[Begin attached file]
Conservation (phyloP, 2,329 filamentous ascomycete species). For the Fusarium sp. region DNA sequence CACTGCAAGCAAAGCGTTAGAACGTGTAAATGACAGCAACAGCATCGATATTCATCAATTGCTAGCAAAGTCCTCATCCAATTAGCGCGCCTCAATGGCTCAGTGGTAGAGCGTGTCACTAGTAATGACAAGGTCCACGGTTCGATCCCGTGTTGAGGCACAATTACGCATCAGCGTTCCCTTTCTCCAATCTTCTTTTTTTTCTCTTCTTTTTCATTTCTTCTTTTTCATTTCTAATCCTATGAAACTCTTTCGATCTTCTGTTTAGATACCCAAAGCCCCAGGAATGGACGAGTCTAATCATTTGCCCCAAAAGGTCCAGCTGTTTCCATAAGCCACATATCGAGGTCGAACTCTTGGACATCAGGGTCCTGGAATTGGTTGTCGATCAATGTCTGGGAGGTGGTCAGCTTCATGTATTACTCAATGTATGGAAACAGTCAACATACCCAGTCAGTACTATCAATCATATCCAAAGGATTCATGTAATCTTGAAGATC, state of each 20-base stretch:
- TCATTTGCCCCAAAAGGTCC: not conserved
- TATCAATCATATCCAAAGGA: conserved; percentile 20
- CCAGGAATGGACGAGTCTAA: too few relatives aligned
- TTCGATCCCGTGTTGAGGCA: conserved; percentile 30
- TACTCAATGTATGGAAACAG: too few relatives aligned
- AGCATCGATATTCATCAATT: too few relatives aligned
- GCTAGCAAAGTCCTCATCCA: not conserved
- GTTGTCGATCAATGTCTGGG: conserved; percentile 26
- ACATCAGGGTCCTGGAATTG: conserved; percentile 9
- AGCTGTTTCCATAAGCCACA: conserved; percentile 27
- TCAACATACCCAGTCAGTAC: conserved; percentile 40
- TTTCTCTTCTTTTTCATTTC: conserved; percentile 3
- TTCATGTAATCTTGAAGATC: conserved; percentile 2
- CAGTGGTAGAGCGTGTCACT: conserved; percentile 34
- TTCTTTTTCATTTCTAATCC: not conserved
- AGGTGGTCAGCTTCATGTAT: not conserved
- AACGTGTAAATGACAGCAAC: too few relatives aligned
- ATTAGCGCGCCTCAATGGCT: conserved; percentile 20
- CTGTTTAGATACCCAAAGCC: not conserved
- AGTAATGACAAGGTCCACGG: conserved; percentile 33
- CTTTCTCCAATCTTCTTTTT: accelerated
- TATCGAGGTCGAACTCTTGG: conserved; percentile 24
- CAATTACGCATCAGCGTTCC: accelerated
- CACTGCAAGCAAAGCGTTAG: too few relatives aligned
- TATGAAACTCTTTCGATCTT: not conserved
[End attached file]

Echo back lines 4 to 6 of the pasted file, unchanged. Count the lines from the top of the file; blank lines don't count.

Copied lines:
- CCAGGAATGGACGAGTCTAA: too few relatives aligned
- TTCGATCCCGTGTTGAGGCA: conserved; percentile 30
- TACTCAATGTATGGAAACAG: too few relatives aligned